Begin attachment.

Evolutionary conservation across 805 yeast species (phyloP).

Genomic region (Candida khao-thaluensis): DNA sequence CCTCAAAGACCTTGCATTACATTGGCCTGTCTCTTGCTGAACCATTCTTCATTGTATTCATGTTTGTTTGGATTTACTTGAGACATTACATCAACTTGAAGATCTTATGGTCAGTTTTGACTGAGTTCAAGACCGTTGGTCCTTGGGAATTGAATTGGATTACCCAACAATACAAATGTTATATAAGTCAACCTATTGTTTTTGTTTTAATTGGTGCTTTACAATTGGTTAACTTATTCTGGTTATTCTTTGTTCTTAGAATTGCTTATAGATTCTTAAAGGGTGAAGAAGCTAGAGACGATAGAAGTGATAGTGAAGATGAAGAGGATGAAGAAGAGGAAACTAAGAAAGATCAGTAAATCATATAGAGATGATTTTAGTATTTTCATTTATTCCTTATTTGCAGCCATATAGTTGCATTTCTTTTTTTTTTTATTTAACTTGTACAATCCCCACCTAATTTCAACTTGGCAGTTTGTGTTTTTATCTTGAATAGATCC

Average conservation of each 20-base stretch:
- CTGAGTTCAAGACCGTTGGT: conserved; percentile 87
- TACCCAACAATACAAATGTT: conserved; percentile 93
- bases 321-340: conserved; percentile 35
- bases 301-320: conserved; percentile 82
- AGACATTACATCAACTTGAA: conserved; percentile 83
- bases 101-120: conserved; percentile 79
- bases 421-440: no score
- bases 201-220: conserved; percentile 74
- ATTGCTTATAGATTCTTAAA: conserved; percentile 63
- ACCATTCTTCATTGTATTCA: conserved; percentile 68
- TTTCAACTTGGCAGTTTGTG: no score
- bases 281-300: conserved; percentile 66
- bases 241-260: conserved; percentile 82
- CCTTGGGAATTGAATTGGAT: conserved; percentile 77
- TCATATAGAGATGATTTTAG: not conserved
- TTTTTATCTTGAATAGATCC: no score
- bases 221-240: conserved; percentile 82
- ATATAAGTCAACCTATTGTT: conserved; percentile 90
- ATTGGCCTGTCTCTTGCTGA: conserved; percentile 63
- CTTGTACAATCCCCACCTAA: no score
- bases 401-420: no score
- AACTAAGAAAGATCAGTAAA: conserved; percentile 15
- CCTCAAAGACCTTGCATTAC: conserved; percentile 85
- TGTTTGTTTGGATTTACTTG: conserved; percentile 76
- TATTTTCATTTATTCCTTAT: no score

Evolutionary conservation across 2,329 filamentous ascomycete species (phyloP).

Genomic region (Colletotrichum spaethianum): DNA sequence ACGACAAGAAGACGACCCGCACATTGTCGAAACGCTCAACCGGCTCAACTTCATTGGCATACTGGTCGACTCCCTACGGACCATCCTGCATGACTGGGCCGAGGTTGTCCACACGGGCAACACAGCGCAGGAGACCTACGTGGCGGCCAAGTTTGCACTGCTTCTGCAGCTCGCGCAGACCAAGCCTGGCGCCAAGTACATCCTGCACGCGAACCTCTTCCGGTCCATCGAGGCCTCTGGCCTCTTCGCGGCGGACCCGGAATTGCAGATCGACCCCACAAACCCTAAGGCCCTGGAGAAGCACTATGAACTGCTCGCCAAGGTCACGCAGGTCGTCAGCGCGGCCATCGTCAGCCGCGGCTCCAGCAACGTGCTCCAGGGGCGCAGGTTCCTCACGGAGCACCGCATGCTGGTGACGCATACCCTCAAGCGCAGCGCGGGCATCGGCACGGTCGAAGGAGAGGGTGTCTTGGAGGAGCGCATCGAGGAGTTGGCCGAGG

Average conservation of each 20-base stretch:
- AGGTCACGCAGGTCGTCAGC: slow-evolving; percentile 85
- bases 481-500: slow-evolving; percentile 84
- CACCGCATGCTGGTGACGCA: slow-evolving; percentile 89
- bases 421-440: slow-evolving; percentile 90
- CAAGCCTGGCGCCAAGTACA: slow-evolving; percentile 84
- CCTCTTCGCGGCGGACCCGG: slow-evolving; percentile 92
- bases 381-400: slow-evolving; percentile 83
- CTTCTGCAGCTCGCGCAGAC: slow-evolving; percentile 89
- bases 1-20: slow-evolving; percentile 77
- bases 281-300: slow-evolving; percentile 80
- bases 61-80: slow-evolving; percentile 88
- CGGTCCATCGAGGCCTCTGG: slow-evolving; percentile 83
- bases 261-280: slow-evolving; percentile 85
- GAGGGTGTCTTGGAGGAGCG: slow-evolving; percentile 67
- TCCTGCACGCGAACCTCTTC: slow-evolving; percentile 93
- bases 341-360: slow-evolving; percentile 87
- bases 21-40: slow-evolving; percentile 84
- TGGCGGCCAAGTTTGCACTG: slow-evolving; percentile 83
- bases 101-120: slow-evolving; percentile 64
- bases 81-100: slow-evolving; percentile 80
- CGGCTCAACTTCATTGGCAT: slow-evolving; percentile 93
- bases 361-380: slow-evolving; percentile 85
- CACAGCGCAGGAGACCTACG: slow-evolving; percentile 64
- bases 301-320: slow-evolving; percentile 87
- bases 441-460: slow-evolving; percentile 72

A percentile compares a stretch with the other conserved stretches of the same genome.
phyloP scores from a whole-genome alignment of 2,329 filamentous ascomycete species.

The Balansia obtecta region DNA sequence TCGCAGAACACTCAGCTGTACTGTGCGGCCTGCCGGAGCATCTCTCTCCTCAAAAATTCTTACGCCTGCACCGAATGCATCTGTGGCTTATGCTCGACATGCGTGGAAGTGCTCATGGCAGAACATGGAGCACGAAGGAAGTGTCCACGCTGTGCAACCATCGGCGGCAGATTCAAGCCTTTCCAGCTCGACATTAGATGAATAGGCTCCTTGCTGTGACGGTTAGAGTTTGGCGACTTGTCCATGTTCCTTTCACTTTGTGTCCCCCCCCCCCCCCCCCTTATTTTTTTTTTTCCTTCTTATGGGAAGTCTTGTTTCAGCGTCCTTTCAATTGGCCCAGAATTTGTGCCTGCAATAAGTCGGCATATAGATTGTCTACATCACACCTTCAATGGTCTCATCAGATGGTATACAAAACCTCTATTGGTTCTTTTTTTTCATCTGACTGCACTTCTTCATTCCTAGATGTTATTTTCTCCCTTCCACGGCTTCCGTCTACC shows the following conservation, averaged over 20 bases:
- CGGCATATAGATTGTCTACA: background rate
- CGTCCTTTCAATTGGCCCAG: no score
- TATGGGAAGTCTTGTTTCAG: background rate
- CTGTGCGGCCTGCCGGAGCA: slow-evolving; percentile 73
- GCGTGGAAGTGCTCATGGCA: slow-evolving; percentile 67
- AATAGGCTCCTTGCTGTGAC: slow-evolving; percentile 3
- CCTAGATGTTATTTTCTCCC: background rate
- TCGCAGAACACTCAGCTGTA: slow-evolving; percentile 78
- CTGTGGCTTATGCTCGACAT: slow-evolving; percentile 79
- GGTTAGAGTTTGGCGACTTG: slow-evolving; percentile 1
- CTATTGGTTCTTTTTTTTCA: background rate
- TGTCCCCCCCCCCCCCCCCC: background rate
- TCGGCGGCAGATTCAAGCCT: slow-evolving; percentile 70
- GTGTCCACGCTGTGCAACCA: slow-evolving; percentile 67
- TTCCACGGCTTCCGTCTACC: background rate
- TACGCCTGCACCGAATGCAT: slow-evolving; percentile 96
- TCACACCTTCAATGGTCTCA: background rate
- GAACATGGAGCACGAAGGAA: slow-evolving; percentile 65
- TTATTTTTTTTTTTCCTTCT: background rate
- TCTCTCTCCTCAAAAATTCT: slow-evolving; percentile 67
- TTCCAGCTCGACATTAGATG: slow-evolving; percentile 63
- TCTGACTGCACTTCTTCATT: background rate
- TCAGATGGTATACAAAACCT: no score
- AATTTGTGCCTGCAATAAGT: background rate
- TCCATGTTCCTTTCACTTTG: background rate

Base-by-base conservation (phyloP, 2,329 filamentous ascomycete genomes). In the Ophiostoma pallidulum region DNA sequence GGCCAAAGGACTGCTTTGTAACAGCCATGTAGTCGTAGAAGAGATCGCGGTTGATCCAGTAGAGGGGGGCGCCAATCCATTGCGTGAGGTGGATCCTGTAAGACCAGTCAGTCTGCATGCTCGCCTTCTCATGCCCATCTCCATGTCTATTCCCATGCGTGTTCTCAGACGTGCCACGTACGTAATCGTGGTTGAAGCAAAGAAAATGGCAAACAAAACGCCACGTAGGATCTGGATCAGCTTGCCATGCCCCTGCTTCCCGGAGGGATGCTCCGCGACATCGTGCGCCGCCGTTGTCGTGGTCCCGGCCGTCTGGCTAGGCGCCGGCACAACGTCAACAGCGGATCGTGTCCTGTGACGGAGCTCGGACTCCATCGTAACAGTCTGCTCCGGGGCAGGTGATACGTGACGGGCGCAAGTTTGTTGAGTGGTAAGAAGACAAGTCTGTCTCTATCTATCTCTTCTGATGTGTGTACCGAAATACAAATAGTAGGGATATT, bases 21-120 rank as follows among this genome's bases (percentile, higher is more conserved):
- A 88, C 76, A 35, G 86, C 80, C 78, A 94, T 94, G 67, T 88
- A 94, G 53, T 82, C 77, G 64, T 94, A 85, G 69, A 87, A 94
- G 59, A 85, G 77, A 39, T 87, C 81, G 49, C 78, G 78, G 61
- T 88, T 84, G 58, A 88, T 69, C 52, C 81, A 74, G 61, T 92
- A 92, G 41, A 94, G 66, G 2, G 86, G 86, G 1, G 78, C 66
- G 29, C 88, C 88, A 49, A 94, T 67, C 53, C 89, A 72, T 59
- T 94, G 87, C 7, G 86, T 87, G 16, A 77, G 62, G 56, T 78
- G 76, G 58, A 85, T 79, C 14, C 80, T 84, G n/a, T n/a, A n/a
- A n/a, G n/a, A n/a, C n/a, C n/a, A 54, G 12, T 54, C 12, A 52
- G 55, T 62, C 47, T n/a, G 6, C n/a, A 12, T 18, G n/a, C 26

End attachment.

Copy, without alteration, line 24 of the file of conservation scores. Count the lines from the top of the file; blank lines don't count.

- bases 401-420: no score